NMcN: In Ireland, the sports that are most common would be your rugby, GAA, hurling, your soccer. What those sports all have in common is [that] they’re high-intensity intermittent sports. They’re going to require a lot of short blasts of high-speed running, a good bit of change of direction and things like that. Regardless of whether it’s a concussion or an Achilles tendinopathy one of the big, big risk factors is fatigue, so if you are physically less conditioned you are more likely to get injured. Ensuring that you have a decent base of cardiovascular fitness is important. It’s not just a question of going for a 20–25-minute run or a 5k, (though all movement is good, all exercise is good) - that particular set of runs, that particular exercise, is good for your aerobic fitness, but may not transfer as nicely to games. Having a mix of aerobic, anaerobic - higher intensity shorter sessions combined with longer lower intensity sessions, so that you’re hitting all your benchmarks with regards cardiovascular fitness [is important].
In addition, regardless of the sport, be it hurling or cricket or anything, you need to make sure that you’ve got a really good strength base-really focussing on the lower limb. If you look at any injury, be it ACL, be it concussion, be it hamstring; lower limb strength, particularly glute and hamstring strength, if that’s reduced, you’re going to be in trouble. Hamstrings are most active - they’re most strained - during high velocity running when they have to slow the forward movement of the shin and work eccentrically in a lengthening capacity to slow us down.
It doesn’t just mean squatting or deadlifting or Bulgarian split-squatting; it’s making sure that if you’re working the muscle in the front you’re also working the muscle in the back. If you’re doing a Bulgarian split squat, you could super-set that with a glute bridge, you could superset that with an RDL, you could superset that with sliders or the Nordic exercise. [The] hamstring is the most common soft-tissue injury in any sport really -probably the most common injury that’s going to happen now. We’ve seen in the German Bundesliga and all the competitions where epidemiological studies have been carried out, that injury incidence is through the roof, particularly soft tissue injuries, particularly soccer after lockdown…players trying to do too much after too little. Making sure your hamstrings are worked, that your glutes are worked, will reduce your risk of injury. Nordics are often theorised to be a fantastic exercise for injury prevention, which they are, but there’s no one exercise that is a silver bullet for preventing injury. How you prevent injury is making sure that cardiovascularly, as well as strength-wise, you’re as strong as you can be.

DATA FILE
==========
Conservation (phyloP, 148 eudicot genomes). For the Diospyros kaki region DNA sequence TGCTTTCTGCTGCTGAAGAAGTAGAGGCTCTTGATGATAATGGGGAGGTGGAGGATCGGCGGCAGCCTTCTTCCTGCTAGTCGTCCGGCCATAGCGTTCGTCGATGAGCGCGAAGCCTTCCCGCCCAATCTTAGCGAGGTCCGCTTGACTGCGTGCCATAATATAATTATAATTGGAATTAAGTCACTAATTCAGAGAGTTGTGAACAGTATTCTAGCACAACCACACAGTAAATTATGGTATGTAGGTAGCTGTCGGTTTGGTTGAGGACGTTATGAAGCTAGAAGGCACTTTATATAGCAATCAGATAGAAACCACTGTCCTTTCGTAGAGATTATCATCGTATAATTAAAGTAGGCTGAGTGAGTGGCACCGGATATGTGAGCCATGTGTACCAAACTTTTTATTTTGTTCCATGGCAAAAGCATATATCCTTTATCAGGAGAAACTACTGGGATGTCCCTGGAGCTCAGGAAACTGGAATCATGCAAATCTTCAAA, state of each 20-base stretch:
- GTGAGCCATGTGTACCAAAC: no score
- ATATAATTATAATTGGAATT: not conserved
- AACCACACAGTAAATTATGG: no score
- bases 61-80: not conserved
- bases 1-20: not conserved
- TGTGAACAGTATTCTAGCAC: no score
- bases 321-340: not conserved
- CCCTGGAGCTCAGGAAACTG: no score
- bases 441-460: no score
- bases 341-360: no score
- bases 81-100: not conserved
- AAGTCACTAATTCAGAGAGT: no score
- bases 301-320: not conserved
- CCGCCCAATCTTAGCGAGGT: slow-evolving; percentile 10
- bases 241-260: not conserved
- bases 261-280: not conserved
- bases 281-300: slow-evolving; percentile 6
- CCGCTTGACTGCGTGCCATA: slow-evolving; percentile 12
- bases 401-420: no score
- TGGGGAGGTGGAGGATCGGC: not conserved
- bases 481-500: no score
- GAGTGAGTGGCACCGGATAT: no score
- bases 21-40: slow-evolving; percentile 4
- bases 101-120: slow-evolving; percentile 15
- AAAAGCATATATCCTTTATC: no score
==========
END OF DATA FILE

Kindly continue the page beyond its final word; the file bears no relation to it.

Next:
In addition to that, you’re also making sure that your training week is not every day. You see these motivational videos “I hit the gym an hour every day” - that shouldn’t happen. For the people I’m working with, it’s 3 days on, 1 day off, 2 on, 1 off. Also, ensuring that during the days off that it is a day off. Very minimal exercise, you might go for a walk or a short cycle; so you don’t have a consistent stimulus (muscle activation/muscle strain) -that’s when tendinopathies occur, that’s when you put yourself at more risk of injury. You may find that, when it comes to getting back to performance, that 'I’m not hitting my PBs on the squat', 'I’m not able to sprint as fast as I can', [that is] because you’re fatigued and you’re risking things like overtraining syndrome.